Having used Aurora on 2 platforms so far (Windows Mobile and the iPhone) I’m really looking forward to seeing it on the iPad, and from a tweet earlier today 4Pockets have said it is due out tomorrow!
I started to think about this after seeing the video for NanoStudio. It is amazing to think that you can now have a 24 track DAW on your mobile phone together with a huge range of synths and drum machines and countless other amazing apps. But does this raise the bar too high for developers?
Sure we all want the next amazing app for creating music on any given device, but it wasn’t that long ago that getting a simple drum sequencer on your PDA was a miracle in itself.
I can remember being amazed when I first saw Microbe for the Palm OS and when Bhajis Loops appeared I struggled to accept it was true at all.
I wonder now how many developers there are out there who have ideas and projects that we’ll never see because they think there’s no market left for them.
Don’t get me wrong, I’m not advocating going back to when the majority of mobile music apps were toys, but I do think that there’s room for all kinds of mobile music apps, not just the most powerful and complex tools, but also apps that take a more experimental tangent into music creation. Apps that appeal to non-musicians and encourage creativity without any musical knowledge and training.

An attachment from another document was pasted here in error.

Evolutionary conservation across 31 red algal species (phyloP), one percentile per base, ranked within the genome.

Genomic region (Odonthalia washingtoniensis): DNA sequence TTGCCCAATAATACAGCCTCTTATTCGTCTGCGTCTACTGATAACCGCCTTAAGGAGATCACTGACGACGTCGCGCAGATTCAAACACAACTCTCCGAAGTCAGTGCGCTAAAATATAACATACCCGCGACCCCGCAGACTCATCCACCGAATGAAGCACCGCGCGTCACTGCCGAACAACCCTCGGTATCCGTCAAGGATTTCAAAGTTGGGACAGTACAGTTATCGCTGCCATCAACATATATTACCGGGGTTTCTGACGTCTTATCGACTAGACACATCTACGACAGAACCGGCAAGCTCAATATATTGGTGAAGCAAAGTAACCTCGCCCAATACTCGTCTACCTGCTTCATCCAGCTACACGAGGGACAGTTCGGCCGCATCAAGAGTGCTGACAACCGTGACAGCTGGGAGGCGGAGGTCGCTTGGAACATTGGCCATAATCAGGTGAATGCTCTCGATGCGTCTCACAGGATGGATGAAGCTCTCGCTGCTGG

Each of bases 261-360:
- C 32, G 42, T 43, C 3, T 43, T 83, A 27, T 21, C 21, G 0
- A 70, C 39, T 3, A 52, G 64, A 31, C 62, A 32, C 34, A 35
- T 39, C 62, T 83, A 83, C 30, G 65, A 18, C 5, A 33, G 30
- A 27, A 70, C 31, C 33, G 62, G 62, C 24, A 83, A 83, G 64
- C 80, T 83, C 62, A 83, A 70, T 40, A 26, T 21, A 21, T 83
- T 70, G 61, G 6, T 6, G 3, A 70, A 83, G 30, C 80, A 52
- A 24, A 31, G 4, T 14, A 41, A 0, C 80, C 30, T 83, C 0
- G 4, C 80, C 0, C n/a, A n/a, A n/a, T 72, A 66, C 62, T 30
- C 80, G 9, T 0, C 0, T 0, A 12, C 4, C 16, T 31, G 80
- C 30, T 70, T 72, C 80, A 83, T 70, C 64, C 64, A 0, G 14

Pixelh8’s software for his marching samba band is a good example of this. An application running on a DS that encourages kids to make music under the context of gaming. That kind of thing helps children to explore music through a device their already familiar with and that has to be a positive thing.
So where am I going with this? I’m not entirely sure. I guess I want to encourage diversity in mobile music as much as possible because I think that diversity in the range of applications will continue to bring people into more creative activities wherever they are.
As always, I’m really interested to know what you all think. I’m sure there’ll be lots of views!